This is many different stories rolled into one. It is the story of an abused childhood. It is a vicious Vietnam War documentary. It is a quiet mystery. It is a love-with-abandon story and a tangled tragedy. John Wade is an Vietnam vet who lost the election for a seat in the U.S. Senate. The campaign was a complete disaster prompting John to take his wife, Kathy, to a secluded cabin in Lake of the Woods, Minnesota, so that he might lick his wounds in private. After a week away from the world Kathy inexplicably disappears. Using flashbacks to John’s childhood, college days, tour in Vietnam & relationship with Kathy, John’s psychological history is revealed. As a young child his father taunted him about his weight, teased him relentlessly about his obsession with magic. John learned at an early age to hide his feelings by imagining mirrors in his head, mirrors that reflected the world he wanted to live in and how he wanted people to treat him. In college his obsession with his future wife Kathy was like a sickness. He would spy on her incessantly, claiming he loved her too much to leave her alone. He would not spend hours doing this, but entire days. Then there was Vietnam. His enduring love of magic prompted the soldiers in his company to nickname him “Sorcerer.” This, along with the mirrors still in his head, allowed John to become someone else during the atrocities of war. He believed his violent actions were not his own because they belonged to Sorcerer. Throughout dating in college and during the political campaign as man and wife Kathy and John’s relationship was never on the same page. He spied. She needed space. She wanted children but when she became pregnant he convinced her to abort. He loved the campaign trail. She wanted off it. But did that mean John had something to do with her disappearance? O’Brien introduces a kernel of doubt when he describes Kathy lost in the maze of rivers beyond Lake of the Woods. The boat is missing after all…
My one complaint? The “evidence” involving quotes from wars other than Vietnam. I know why O’Brien did it. He wanted to show that the atrocities of war were not limited to the actions of soldiers involved in the My Lai massacre. It was overkill (pardon the pun).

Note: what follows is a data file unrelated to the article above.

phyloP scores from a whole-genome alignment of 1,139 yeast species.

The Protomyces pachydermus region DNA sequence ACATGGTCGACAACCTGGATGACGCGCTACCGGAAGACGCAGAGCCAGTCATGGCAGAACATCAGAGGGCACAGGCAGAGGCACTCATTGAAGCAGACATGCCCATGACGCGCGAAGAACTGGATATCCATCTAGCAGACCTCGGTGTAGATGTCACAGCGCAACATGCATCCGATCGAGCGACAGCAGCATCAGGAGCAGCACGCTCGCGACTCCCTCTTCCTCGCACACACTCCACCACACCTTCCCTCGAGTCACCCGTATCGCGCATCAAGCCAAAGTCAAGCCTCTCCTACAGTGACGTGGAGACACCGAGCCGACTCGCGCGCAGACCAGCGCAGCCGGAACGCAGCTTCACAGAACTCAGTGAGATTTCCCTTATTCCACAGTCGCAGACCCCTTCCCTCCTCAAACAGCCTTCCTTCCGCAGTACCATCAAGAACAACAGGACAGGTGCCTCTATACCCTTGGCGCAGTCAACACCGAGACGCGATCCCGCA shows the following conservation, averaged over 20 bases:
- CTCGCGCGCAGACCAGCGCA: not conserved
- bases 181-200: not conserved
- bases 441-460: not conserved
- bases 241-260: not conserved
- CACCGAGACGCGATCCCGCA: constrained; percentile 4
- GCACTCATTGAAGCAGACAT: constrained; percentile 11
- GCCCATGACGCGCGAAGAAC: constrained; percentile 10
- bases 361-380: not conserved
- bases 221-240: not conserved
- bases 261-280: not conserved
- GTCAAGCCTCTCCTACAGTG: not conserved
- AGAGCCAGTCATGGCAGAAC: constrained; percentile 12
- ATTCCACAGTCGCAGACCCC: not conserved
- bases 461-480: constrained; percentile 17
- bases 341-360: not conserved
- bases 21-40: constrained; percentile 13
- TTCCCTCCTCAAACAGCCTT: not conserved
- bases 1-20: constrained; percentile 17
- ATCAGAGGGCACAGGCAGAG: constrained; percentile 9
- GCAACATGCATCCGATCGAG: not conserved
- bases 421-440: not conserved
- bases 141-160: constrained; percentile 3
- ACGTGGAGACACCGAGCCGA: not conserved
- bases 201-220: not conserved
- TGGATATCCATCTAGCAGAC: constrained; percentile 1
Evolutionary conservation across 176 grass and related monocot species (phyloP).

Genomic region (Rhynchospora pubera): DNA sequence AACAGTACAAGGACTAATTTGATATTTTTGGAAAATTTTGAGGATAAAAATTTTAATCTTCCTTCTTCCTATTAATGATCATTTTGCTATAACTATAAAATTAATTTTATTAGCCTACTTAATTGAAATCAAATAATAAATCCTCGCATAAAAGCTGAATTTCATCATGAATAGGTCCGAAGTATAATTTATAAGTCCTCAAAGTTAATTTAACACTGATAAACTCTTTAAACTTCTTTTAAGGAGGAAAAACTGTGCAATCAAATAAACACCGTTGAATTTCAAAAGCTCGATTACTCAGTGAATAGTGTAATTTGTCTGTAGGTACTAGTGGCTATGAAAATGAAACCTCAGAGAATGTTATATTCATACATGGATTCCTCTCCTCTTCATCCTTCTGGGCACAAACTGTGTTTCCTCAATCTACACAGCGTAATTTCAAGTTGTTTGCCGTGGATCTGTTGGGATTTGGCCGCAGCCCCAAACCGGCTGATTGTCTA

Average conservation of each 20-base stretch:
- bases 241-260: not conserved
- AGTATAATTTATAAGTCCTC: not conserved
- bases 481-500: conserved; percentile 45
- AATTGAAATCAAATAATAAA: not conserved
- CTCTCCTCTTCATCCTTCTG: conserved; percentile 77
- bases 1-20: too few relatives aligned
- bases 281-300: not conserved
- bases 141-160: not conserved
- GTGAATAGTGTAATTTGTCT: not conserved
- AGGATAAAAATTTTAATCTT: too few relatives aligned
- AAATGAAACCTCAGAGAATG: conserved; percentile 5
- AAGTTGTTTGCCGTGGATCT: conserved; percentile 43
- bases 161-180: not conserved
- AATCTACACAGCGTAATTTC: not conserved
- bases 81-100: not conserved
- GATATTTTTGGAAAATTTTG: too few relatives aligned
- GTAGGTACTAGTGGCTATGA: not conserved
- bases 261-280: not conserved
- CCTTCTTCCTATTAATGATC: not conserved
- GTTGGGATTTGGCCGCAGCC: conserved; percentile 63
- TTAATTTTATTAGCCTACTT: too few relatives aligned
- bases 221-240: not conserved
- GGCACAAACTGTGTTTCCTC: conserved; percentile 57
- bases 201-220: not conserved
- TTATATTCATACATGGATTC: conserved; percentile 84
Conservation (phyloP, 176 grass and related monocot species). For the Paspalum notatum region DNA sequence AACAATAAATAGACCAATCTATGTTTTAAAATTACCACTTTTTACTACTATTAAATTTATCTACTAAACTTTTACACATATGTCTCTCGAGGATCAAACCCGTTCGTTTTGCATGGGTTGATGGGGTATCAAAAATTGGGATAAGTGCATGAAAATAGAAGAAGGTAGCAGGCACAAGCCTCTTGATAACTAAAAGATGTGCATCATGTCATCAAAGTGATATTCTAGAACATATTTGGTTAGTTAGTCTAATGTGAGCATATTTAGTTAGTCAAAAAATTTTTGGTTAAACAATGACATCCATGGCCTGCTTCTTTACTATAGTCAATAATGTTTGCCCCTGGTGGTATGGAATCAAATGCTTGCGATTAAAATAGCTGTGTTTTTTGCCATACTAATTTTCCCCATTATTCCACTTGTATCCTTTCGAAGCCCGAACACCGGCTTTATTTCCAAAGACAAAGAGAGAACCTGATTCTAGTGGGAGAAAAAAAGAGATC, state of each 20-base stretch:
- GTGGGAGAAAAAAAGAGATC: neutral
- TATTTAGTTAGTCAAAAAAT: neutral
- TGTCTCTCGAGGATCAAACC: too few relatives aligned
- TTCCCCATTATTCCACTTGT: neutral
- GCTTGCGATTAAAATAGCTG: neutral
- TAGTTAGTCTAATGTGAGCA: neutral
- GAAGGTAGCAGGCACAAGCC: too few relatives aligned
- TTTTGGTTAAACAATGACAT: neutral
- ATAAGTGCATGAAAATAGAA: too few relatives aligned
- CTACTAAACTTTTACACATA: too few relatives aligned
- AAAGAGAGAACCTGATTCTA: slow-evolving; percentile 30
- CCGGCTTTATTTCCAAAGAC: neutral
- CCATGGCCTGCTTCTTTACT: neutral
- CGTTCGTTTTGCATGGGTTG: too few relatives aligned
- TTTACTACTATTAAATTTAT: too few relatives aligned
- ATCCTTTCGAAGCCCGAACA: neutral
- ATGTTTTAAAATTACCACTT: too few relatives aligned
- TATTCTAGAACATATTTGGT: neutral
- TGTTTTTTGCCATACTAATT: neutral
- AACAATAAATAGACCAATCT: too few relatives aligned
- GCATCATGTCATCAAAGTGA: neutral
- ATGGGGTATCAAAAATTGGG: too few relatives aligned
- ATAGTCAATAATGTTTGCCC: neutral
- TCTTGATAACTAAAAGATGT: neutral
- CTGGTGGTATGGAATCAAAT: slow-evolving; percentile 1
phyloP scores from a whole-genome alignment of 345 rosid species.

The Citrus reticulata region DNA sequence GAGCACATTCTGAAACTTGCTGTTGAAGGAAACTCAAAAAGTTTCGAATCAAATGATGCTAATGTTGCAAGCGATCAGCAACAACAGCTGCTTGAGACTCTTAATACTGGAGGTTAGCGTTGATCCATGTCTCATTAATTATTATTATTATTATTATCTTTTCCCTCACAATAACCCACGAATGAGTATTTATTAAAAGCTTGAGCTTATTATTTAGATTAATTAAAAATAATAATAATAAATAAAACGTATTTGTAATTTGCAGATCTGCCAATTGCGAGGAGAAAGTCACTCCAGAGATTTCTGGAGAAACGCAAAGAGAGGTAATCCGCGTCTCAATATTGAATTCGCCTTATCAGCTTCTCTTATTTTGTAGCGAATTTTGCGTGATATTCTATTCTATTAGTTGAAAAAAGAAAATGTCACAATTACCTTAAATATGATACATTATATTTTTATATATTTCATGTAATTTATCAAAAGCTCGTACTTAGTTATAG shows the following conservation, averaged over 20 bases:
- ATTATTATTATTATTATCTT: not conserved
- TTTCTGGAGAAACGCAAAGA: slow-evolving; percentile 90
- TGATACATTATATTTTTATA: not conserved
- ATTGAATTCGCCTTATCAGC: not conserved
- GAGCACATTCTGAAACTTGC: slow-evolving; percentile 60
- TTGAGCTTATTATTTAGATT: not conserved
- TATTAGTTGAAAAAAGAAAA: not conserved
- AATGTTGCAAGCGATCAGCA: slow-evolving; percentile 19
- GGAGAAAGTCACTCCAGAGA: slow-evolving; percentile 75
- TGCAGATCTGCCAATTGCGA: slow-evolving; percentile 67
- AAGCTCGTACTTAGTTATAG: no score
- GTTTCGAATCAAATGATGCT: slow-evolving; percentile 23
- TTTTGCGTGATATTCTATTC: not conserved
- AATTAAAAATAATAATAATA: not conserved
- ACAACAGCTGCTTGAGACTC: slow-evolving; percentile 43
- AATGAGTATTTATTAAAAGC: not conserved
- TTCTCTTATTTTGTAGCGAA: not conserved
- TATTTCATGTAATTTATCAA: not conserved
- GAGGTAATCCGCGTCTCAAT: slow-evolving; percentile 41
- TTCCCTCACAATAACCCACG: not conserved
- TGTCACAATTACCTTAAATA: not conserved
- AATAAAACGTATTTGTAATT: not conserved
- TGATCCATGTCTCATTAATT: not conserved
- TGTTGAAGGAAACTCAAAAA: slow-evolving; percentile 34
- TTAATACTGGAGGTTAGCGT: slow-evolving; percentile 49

Reason read: Minnesota become a state in May.
Book trivia: I am shocked this has never been made into a movie. Really. Another piece of trivia – this is the equivalent of an ear worm. I haven’t stopped pondering the possibilities since.
Author fact: There are a few autobiographical elements to In the Lake of the Woods.
BookLust Twist: You can always tell when Pearl loves a book. She either mentions it a few times in one Lust book or she mentions it in all of them. In this case In the Lake of the Woods was found in Book Lust in the chapter called “Vietnam” (p 238), twice in More book Lust in the chapters “Big Ten Country: the Literary Midwest (Minnesota)” (p 28) and “It was a Dark and Stormy Novel (p 128), and once in Book Lust To Go in the chapter “Vietnam” (p 246). Four mentions!
Rawicz, Slavomir. The Long Walk: the True Story of a Trek to Freedom. guilford, CT: Lyons Press: 1997.
The Long Walk came about because of a journalist for the London Daily Mail was writing a story on the Abominable Snowman. Ronald Downing was told Slavomir Rawicz had seen the creature. So what started as a story about a yeti gave birth to Rawicz telling his own seemingly incredible tale. Ronald Downing became the ghost writer for the project. The short story: Slawomir Rawicz was imprisoned by the Soviets after the invasion of Poland in World War II. After being sentenced to 25 years of hard labor Rawicz managed to escape and, along with seven other companions, supposedly made a 4,000 mile trek to India. I have some skepticism in my words because some say the story is not true.
True or not, time and time again I was amazed by Rawicz’s resolve even if it was only in his head and he had no witnesses. First, during his endless “trial” when he was questioned repeatedly about being a spy. I believe every word. A lesser man would have cracked under the pressure and finally given a false confession. Then, after being sentence to 25 years hard labor in a remote part of northern Siberia Rawicz never gave up believing he could survive his sentence. The idea for escape was planted after being summoned to fix a commandant’s radio. Unbelievably, the commandant’s wife subtly suggested it to Rawicz. The idea percolated gently while Rawicz worked out the details in his bunk at night. There were so many elements that needed to be in place. He needed men and he needed supplies. Then he needed the perfect storm, a blizzard, to cover his tracks. It reminded me of Shawshank Redemption when Andy Dufresne planned his escape from prison.